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Relative health risks of diesel emission control systems.

Authors
Bagley-ST; Gratz-LD; Johnson-JH
Source
Department of Biological Sciences, College of Arts and Sciences, Michigan Technological University, Houghton, Michigan 1995 Feb; :1-169
Link
NIOSHTIC No.
00227717
Abstract
A study was conducted on the health risks of diesel emission control (DEC) systems by the evaluation of the effects of DEC devices on mine concentrations of diesel particulate matter (DPM) and the potential health related DPM constituents such as polycyclic aromatic hydrocarbons (PAHs), nitro PAHs, solid fractions (SOL), and mutagenicity. Ambient air samples were collected in dieselized underground coal and metal mines with or without DEC devices, and DPM levels were determined by gravimetric analysis. SOL were extracted, quantified, and fractionated. Specific mutagenic and carcinogenic PAHs and nitro PAHs were quantified by high performance liquid chromatography and assayed for mutagenic activity using microbial test systems. Laboratory studies on DEC devices were also performed. In underground coal mines without DEC devices, the mean DPM levels ranged from 0.09 to 1.88mg/m3 and represented possible highest mine levels of DPM with operating diesel equipment. Up to 60% reductions in the concentrations of DPM, DPM components, and mutagenicity were found after the use of various DEC devices in underground mines. Controlled laboratory studies yielded similar results, with up to 99% reductions in DPM component concentrations and 75% reductions in mutagenicity when a low sulfur fuel was used. The composition and mutagenicity of diesel emissions were found to change depending on fuel type. The authors conclude that diesel engine design, operation, and maintenance, in addition to mine ventilation, air flow, and vehicle type can potentially affect DPM levels and health related components. The combination of well maintained and operated engines with sufficient air flow can substantially reduce diesel emissions, and the use of reformulated fuels and DEC devices can further reduce mine levels of DPM and DPM components.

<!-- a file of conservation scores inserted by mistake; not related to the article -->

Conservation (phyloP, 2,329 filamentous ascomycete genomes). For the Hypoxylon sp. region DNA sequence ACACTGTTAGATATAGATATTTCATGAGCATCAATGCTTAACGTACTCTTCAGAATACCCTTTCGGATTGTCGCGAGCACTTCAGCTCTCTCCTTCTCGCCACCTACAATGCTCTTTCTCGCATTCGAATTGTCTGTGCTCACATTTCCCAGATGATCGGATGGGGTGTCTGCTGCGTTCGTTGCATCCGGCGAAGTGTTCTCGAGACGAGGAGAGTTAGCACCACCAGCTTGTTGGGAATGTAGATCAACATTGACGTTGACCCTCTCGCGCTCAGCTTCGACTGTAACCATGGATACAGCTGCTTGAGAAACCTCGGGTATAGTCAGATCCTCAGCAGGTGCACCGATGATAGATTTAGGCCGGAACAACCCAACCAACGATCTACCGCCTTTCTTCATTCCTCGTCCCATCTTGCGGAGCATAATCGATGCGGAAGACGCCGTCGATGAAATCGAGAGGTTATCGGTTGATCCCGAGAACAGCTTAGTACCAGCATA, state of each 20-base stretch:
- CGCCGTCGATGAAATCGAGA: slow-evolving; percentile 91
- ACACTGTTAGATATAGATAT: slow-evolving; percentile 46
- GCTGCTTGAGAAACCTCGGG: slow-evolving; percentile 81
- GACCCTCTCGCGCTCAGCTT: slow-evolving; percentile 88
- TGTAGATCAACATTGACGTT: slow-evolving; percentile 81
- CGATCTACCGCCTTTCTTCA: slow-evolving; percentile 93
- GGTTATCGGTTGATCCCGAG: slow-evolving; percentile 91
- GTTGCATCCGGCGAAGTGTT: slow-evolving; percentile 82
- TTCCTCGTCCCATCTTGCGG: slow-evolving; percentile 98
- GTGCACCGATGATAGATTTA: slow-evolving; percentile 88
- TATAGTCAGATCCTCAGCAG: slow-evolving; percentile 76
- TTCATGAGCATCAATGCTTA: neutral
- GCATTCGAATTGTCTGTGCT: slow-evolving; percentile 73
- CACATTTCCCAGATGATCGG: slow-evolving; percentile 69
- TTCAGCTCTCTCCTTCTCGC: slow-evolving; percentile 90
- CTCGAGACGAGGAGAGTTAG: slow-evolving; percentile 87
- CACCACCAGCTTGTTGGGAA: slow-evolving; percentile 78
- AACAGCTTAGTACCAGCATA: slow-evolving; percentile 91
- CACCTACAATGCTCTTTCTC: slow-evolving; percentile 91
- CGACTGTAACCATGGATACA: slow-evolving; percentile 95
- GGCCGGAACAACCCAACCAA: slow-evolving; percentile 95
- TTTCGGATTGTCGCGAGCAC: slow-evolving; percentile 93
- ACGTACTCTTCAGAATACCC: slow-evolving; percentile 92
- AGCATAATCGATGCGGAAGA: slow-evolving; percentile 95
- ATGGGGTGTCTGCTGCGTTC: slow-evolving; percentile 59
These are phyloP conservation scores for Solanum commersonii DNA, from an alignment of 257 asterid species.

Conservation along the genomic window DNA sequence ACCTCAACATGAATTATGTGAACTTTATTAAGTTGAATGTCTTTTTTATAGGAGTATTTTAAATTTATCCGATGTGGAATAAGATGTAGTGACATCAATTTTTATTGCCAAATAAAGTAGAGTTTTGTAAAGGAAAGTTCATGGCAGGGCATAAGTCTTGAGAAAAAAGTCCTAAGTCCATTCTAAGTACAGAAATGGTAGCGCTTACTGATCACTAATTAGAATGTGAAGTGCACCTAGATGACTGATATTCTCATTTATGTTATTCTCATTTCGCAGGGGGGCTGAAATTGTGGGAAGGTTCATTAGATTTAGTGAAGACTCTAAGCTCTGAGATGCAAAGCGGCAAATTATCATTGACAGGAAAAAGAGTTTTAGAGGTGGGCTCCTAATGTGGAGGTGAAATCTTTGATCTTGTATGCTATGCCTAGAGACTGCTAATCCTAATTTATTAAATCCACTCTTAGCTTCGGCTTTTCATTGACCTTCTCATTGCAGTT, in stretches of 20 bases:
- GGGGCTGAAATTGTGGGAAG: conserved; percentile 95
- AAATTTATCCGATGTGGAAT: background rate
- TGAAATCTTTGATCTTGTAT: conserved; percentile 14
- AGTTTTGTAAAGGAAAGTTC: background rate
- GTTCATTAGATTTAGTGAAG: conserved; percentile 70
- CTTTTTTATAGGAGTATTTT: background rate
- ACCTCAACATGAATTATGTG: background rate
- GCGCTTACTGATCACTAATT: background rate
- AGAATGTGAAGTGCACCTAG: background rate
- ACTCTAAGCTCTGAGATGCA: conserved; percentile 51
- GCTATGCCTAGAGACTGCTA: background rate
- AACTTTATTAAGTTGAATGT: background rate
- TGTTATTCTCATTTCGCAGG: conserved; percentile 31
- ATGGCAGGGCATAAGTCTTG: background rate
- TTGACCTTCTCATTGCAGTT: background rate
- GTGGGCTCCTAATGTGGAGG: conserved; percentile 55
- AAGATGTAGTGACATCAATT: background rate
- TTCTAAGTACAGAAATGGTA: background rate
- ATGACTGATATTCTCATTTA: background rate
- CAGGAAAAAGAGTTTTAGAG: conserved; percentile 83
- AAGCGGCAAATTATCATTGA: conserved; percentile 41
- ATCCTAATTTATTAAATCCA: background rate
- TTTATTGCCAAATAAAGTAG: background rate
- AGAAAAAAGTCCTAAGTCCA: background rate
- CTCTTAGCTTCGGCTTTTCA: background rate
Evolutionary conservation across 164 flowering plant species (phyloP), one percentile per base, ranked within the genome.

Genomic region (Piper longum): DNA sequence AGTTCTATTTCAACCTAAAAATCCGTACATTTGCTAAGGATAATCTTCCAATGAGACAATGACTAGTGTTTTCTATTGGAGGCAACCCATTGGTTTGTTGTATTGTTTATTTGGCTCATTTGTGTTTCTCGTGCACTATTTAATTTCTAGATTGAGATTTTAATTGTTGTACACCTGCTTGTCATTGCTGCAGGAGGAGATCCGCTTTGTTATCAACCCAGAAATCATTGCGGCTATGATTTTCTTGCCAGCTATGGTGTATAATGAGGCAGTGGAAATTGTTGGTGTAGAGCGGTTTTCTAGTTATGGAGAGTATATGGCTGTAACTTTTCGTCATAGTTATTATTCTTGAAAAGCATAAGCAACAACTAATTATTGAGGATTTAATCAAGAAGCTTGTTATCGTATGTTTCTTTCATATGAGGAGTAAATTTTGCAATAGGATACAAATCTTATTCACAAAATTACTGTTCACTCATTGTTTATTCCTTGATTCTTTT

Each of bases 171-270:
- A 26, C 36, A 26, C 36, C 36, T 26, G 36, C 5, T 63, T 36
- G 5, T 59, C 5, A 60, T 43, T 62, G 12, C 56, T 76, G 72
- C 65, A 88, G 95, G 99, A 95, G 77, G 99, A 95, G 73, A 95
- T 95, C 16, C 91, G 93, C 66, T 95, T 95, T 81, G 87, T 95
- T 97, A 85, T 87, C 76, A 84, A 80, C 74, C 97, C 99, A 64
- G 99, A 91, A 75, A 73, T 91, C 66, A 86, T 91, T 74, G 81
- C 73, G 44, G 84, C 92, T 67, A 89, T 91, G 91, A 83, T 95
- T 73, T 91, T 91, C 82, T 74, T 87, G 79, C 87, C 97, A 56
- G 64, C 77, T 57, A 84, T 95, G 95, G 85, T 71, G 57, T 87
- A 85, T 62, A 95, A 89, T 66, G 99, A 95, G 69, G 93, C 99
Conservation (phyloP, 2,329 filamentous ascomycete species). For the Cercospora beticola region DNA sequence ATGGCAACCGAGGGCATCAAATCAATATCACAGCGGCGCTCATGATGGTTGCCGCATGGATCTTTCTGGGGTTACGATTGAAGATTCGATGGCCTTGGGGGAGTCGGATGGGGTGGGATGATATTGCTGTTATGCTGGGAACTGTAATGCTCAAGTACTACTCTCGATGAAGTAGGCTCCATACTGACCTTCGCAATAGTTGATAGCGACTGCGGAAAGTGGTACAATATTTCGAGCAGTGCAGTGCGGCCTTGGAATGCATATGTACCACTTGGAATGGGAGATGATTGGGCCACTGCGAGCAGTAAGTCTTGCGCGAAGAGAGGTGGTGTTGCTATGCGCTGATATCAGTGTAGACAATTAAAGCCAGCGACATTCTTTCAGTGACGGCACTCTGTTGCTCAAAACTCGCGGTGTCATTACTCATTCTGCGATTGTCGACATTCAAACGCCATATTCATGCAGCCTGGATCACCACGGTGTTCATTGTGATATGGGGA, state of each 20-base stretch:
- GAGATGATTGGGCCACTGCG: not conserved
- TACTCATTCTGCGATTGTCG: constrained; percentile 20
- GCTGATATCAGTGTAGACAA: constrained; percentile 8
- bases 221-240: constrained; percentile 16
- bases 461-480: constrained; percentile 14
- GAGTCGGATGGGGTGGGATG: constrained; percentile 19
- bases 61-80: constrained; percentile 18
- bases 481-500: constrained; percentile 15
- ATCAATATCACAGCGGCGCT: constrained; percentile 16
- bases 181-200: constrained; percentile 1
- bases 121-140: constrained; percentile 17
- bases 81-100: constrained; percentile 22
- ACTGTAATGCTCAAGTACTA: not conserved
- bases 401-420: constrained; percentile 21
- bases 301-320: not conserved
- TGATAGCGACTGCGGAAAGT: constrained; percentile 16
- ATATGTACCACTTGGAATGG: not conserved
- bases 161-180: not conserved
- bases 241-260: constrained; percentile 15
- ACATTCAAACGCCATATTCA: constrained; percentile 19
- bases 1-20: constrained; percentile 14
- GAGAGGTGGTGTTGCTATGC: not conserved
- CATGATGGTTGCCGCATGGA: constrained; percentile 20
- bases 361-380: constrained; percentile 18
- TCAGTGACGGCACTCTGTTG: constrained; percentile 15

Keywords
NIOSH-Grant; Control-technology; Diesel-engines; Underground-mining; Diesel-emissions; Occupational-exposure; Coal-mining; Nitro-compounds; Microbial-test-systems; Polycyclic-aromatic-hydrocarbons; Airborne-particles
Contact
Biological Sciences Michigan Technological Univ. Dept. Biological Sciences Houghton, MI 49931
Publication Date
19950210
Document Type
Final Grant Report
Funding Amount
352307
Funding Type
Grant
Fiscal Year
1995
NTIS Accession No.
NTIS Price
Identifying No.
Grant-Number-R01-OH-02611
NIOSH Division
OEP
Priority Area
Control-technology
Source Name
Department of Biological Sciences, College of Arts and Sciences, Michigan Technological University, Houghton, Michigan
State
MI
Performing Organization
Michigan Technological University, Houghton, Michigan
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